Oracle suite for TCO operations

The Corporate Office (TCO) of the Government of Dubai is overhauling its entire IT operations, using Oracle’s E-Business Suite to link the systems of its various business units more closely together.

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By  Peter Branton Published  February 26, 2006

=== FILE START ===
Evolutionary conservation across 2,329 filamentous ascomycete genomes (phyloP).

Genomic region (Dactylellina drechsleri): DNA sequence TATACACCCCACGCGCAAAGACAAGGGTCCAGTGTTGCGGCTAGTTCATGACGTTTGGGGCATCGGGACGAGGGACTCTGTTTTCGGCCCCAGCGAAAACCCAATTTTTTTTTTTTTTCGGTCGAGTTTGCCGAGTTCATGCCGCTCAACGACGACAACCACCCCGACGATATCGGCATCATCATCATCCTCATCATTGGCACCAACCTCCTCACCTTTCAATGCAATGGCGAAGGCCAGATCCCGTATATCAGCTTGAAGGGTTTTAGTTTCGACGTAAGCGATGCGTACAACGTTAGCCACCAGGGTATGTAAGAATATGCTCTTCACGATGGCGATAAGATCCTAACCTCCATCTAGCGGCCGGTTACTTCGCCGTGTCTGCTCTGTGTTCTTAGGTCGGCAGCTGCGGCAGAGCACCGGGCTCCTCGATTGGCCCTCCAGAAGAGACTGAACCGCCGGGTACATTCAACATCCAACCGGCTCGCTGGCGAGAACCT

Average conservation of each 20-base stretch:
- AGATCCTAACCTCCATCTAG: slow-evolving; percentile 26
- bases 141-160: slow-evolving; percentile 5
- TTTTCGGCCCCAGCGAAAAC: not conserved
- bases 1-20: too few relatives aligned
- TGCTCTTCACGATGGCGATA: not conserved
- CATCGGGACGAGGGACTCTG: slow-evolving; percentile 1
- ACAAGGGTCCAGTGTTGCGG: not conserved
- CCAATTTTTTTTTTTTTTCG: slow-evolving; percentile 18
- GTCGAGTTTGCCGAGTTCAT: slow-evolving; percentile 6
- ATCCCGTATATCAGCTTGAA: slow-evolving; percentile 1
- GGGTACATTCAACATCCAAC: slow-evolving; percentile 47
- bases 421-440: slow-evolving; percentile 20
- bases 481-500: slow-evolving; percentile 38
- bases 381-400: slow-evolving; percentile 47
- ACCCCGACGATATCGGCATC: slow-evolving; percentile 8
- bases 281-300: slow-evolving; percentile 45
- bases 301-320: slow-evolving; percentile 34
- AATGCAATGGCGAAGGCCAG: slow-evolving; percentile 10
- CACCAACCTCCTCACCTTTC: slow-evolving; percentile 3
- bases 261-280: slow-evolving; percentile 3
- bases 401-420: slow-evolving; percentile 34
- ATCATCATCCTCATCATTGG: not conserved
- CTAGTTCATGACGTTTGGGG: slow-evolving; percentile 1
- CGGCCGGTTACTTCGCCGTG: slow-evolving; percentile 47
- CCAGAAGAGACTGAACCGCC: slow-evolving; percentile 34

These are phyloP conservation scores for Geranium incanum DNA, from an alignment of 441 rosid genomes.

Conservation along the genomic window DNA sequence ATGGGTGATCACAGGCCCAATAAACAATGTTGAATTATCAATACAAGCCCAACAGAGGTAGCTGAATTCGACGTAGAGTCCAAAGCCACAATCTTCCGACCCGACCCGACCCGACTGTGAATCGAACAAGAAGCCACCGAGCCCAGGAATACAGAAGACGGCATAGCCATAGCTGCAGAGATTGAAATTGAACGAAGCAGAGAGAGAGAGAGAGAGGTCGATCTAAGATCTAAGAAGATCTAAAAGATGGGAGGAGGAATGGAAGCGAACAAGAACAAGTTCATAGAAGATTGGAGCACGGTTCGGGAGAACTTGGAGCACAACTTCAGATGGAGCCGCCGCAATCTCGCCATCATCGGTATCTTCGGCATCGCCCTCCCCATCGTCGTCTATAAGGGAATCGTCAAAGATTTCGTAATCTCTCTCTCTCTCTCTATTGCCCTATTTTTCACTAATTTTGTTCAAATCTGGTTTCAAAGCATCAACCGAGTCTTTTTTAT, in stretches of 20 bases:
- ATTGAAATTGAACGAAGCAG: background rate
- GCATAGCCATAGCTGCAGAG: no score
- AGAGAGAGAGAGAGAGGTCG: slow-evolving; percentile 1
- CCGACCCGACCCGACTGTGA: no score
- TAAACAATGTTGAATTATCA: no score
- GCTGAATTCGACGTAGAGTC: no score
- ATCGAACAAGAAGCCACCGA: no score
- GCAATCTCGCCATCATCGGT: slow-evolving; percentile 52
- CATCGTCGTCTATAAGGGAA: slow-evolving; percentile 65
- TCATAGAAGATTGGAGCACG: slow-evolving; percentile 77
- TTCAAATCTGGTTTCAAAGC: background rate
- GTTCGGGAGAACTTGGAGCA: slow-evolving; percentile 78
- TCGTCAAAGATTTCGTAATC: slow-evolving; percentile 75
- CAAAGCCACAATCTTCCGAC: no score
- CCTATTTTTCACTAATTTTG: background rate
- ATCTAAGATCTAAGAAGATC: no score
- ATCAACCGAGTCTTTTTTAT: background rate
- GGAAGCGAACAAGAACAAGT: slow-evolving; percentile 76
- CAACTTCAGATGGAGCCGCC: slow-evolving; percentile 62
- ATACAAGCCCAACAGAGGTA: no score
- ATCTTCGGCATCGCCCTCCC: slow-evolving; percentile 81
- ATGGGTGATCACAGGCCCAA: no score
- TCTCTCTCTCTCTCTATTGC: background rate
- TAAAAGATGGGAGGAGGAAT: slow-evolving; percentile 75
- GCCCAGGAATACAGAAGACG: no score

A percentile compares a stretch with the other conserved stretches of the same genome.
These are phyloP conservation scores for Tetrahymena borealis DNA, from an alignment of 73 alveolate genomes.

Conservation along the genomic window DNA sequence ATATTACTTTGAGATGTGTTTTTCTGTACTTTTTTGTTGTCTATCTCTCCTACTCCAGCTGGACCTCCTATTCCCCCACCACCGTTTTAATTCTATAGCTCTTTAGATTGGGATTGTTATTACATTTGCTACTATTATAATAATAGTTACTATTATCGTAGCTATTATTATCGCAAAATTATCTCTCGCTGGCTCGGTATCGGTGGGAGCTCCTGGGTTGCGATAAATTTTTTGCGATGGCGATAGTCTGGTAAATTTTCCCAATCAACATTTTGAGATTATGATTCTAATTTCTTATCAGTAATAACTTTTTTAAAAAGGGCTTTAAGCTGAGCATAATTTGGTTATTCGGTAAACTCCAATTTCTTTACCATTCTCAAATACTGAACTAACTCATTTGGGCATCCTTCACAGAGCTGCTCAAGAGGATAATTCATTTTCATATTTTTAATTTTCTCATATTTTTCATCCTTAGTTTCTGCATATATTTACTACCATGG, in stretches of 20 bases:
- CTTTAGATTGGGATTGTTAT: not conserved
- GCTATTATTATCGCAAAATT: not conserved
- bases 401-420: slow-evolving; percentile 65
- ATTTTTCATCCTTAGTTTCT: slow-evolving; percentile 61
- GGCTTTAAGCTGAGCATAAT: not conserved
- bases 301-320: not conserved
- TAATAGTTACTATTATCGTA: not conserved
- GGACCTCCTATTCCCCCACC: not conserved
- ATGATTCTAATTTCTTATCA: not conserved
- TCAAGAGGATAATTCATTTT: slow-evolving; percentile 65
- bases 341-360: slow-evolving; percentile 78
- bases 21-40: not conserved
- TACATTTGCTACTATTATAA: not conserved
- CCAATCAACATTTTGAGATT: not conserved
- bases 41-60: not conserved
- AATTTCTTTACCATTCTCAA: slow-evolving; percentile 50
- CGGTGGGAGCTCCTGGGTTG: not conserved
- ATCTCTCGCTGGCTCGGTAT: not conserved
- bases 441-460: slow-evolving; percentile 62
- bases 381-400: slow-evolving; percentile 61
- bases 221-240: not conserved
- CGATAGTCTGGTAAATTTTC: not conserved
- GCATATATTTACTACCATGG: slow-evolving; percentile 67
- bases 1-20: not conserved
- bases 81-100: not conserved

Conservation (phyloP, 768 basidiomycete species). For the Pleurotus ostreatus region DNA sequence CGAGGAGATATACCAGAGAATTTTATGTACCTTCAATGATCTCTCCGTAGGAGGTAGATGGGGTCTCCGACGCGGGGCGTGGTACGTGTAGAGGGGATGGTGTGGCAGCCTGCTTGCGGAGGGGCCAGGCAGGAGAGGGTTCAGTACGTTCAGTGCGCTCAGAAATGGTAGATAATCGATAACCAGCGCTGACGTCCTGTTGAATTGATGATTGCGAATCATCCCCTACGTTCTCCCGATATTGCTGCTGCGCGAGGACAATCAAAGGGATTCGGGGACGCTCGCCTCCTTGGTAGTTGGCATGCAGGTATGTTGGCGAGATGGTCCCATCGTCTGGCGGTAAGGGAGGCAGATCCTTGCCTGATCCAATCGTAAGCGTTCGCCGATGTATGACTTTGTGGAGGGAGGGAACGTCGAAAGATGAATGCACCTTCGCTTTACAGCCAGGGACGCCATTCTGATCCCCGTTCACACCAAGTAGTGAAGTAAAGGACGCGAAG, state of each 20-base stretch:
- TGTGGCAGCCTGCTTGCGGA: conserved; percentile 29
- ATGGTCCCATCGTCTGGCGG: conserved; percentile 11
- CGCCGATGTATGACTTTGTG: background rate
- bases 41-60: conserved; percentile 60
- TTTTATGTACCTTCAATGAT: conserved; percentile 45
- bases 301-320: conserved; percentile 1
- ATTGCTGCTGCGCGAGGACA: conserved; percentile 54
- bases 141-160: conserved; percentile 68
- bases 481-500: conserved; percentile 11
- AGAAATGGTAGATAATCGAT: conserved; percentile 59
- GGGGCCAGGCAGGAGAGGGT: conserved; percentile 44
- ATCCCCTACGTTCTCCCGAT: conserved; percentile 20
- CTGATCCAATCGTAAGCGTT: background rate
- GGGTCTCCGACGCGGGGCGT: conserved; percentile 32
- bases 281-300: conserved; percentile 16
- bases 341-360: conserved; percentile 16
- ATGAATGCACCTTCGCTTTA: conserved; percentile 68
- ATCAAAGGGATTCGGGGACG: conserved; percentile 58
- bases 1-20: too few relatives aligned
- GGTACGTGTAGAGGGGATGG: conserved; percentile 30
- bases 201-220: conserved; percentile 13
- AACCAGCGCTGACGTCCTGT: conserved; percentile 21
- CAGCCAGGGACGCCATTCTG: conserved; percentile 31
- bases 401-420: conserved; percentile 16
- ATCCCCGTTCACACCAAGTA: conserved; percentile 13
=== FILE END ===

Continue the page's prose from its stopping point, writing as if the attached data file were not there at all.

The Corporate Office (TCO) of the Government of Dubai is overhauling its entire IT operations, using Oracle’s E-Business Suite to link the systems of its various business units more closely together. The ambitious project will also see TCO roll out a customer relationship management (CRM) system across its businesses, including Jebel Ali Freezone, Nakheel, the Ports Customs Free Zone, and DP World. However, executives said the new system would not cover P&O, the UK maritime company that DP World bought earlier this month for US$6.8billion. The multi-million dollar project will cover financial management, property management, project development, human resources management (HRM) and CRM systems linked in a single, integrated environment, which will allow business managers to make more informed decisions, TCO said. Oracle Consulting is managing and implementing the project. Francis Veldeman, CIO for TCO, said it had evaluated packages from SAP, JD Edwards and Microsoft’s Navision, before settling for Oracle. He pointed out that most of the TCO business units were already running earlier versions of Oracle’s financial applications, making upgrading to the latest version easier. “We have made a competitive analysis in the market and the conclusion was that Oracle was the preferred strategic partner,” Veldeman went on to add. He pointed out that with TCO engaged in an acquisition strategy, it needed to look at making such “strategic partners” for its IT services. Husam Dajani, Oracle’s vice president for the MEA region, said the size and complexity of the project was a showcase for the firm’s capabilities. While he said the project may not be Oracle’s largest customer win in the region, its complexity was demanding. “There is a very diverse business here that spans the whole globe,” he claimed. “At the same time, in most of these businesses there are existing systems already, so the project involves a consolidation of all these systems into one, which means from a savings point of view there would be savings related to consolidation and savings related to improvements to business processes and delivering additional value to the business,” Dajani added. One of the key improvements will be the implementation of the CRM system, Veldeman said. “Everything in the past has been dealt with through a manual system. So this was not only an excellent opportunity to look at a technology, it has also been an enabler,” he added. Work on the project began last month, and TCO is looking at completing it in the next 12 to 18 months, including testing and “bedding down” the systems, executives revealed. Veldeman said the project would see 60 to 70 people from both TCO and Oracle working on it, with three different streams — financials, HRM and CRM — being worked on at the same time. The goal is to create a single “instance” of TCO’s diverse mainframe systems, so that key information around suppliers, customers and employees is kept in a single repository, he explained. While this repository will cover ports that DP World acquired through earlier acquisitions, the P&O deal is too recent to be included. “We still need to go through the due diligence in the information technology to find out how we can create synergies. As any global company, we will look at information as one of the key critical components to leverage and consolidate,” Veldeman added. This would likely lead to closer links between the P&O and TCO systems, he said. “They will be managed out of the Dubai port headquarters, so if people want to talk to each other we would provide a common e-mail address,” he said. “From e-mails you go into approvals, you go into sharing information around customers, around shipping agents. The power of such an acquisition is to become stronger together and information is a critical component of that,” he added.

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